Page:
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The Guardian - UK
The Guardian - UK
Steven Morris

Stone age Dartmoor viewpoint uncovered by archaeologists

Hookney Tor in Dartmoor.
‘Imagine you go to Dartmoor and want to find a picnic spot. The chances are you will be choosing a spot similar in nature to the spots our hunter-gatherer communities chose.’ Photograph: Mike Read/Alamy

A stone age viewpoint from which ancient people scanned the landscape for prey has been pinpointed by archaeologists and volunteer helpers on a windswept Devon moor.

More than 80 pieces of flint have been recovered during excavations of the spot, which is now farmland near the village of Lustleigh on Dartmoor.

The archaeologists believe ancient people were working on flint cobbles to make tools about 8,000 years ago while keeping careful watch on the landscape for red deer, boar and possibly even reindeer.

Emma Stockley, who is leading a project to find and protect lithic scatters – areas where flints have been worked on – said the discovery was exciting.

“It’s entirely possible this site may have been a viewing point for prey. It’s got really stunning views into surrounding valleys and into the high moor,” she said.

Emma Stockley working on Dartmoor.
Emma Stockley working on Dartmoor. Photograph:

Stockley, a University of Leicester PhD student, is using computer modelling to predict where lithic scatters may be found on Dartmoor.

She said the sites tended to be in the sort of places where modern visitors might stop to rest. “Imagine you go to Dartmoor and want to find a picnic spot. The chances are you will be choosing a spot that is very similar in nature to the spots in the landscape our hunter-gatherer communities chose.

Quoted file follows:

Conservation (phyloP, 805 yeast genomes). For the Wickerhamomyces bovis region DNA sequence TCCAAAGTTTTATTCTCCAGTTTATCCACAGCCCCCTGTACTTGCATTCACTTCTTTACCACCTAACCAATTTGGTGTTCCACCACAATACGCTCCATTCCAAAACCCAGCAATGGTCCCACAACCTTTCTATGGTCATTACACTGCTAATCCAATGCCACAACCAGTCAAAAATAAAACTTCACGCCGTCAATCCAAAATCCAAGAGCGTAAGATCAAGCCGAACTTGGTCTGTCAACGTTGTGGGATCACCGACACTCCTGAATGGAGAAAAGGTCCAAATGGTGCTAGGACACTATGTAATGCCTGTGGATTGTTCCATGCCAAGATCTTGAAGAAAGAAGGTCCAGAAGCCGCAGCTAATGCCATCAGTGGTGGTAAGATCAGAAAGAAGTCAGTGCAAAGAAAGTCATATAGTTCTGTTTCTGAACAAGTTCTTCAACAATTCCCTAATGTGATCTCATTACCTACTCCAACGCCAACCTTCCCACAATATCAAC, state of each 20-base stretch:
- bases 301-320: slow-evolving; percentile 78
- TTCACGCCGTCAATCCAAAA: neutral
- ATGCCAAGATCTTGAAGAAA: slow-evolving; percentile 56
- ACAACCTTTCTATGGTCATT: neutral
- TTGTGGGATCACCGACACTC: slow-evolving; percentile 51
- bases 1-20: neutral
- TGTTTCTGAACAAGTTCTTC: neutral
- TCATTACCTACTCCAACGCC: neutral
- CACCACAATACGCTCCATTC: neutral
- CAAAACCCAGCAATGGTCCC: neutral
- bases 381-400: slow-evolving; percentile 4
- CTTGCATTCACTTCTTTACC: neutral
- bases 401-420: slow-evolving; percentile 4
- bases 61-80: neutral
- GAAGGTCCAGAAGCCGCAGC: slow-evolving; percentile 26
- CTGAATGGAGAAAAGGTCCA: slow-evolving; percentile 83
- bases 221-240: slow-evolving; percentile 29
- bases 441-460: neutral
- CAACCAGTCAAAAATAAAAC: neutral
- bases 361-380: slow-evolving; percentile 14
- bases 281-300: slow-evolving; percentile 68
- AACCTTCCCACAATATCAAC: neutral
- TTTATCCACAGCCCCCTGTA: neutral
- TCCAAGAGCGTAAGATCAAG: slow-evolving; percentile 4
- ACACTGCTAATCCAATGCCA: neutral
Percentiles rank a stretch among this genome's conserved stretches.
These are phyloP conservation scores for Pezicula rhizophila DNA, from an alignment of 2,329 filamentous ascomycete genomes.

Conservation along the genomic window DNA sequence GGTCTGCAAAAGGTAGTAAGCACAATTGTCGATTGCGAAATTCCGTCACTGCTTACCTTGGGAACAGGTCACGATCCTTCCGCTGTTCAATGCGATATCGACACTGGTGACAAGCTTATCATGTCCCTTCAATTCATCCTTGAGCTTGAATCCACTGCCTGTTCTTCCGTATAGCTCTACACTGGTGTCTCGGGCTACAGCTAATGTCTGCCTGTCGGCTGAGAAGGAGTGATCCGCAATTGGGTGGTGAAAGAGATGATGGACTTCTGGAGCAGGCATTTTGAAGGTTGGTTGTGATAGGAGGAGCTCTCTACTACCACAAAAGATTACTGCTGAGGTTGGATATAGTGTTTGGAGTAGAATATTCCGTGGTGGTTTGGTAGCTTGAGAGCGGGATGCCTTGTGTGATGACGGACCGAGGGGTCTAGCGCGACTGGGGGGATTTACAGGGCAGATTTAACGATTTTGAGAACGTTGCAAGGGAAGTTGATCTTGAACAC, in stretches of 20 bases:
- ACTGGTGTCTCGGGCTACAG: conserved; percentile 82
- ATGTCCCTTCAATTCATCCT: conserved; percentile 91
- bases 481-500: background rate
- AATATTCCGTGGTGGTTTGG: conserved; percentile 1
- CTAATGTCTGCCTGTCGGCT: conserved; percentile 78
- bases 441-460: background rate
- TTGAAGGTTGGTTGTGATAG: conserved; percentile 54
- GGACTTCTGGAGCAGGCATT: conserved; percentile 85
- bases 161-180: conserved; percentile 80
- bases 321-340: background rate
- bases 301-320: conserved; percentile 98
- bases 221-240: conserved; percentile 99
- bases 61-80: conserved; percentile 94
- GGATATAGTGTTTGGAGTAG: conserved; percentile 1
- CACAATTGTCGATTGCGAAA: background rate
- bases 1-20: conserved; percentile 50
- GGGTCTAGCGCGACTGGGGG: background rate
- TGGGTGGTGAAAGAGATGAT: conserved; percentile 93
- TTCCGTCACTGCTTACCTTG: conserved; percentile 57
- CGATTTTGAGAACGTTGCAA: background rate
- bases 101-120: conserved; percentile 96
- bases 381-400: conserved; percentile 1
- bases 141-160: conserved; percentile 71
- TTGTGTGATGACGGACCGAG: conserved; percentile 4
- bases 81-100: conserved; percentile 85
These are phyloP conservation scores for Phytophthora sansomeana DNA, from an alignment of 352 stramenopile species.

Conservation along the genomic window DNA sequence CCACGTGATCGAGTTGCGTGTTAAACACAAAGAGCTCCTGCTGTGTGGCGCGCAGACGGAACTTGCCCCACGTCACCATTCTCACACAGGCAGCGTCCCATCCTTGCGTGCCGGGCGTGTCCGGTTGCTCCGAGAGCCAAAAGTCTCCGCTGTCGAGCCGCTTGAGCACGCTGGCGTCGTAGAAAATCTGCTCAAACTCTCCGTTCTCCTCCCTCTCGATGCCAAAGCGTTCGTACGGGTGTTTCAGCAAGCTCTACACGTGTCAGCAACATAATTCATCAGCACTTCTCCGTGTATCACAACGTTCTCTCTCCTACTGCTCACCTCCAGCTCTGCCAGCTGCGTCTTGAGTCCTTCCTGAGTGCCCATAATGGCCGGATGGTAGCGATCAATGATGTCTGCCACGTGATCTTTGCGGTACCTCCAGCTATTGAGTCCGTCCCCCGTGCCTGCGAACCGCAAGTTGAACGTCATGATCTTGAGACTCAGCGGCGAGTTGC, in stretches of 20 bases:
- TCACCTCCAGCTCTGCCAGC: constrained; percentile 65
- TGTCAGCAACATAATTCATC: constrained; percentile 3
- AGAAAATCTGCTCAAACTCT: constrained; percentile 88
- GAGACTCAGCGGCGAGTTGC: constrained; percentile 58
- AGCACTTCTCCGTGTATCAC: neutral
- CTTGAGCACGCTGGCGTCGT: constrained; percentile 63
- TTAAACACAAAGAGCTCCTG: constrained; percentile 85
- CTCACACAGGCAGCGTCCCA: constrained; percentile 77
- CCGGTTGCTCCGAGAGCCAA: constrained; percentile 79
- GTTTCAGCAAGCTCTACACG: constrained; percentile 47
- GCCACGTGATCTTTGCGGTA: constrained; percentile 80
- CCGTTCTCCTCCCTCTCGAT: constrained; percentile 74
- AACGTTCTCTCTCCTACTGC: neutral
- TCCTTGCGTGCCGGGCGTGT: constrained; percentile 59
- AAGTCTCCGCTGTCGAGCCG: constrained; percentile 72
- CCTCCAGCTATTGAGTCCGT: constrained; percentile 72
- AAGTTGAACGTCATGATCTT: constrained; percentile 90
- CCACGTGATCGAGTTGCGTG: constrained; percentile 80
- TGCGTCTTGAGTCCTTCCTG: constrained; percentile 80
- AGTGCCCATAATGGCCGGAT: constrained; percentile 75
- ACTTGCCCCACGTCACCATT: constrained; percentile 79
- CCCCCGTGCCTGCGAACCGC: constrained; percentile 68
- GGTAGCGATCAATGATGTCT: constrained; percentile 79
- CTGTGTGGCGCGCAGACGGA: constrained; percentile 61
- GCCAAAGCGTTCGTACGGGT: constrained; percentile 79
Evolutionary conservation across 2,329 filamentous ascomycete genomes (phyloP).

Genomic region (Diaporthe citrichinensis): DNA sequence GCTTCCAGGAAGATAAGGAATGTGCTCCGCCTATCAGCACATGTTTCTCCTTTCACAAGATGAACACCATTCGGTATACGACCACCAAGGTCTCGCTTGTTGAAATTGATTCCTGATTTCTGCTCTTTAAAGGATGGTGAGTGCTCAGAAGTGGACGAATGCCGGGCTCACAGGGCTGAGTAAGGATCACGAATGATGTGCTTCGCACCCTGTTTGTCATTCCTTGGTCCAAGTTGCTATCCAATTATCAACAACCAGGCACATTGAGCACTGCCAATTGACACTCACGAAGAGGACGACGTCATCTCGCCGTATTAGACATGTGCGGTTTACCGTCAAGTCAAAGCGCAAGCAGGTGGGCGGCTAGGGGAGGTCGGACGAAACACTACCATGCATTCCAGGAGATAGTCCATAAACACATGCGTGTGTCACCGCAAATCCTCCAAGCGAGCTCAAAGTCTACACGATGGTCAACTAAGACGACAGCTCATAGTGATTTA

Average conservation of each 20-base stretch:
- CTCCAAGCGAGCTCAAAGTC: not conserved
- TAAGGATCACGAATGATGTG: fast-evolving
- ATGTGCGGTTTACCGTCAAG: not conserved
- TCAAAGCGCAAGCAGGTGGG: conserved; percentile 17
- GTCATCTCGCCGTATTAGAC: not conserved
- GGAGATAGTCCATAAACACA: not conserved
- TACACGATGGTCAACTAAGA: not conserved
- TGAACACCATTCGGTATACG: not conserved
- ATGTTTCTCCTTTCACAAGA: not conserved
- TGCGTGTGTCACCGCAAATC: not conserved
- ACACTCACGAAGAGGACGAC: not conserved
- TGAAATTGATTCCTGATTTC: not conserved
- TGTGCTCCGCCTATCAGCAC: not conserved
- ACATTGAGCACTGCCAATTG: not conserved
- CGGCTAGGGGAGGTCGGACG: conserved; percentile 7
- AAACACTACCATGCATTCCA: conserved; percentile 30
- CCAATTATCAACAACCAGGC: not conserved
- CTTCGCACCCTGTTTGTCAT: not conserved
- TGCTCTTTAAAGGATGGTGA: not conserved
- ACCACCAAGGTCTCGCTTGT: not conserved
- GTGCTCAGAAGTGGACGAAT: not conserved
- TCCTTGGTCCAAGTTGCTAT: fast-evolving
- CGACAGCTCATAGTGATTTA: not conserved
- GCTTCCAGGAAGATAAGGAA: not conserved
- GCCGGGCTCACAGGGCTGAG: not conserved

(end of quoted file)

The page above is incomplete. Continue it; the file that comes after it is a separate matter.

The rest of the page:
“They tend to face south, have far-reaching views and be on flat spots. They’re not necessarily right on the top – they might be in more sheltered positions.”

Stockley said she was fascinated by the idea of Mesolithic hunter-gatherers on Dartmoor. “This is the last time we were hunter-gatherers roaming the landscape following migrating prey for food, foraging and making use of the environment in quite a sustainable way.”

Most of the 80 pieces found near Lustleigh were the waste product from the manufacturing process, though some small tools have also been discovered.

“We know they are manufacturing tools because we are finding all parts of the process,” said Stockley. “Flint is not native to Dartmoor, so any piece we find has been brought to Dartmoor by a human.”

Dartmoor national park archaeologist Lee Bray, who is supervising the dig, said: “Not only will this research add to our knowledge of this important period in Dartmoor’s human past but it will also help us develop techniques for managing Dartmoor’s archaeological heritage so the landscape is better understood, valued and looked after.”

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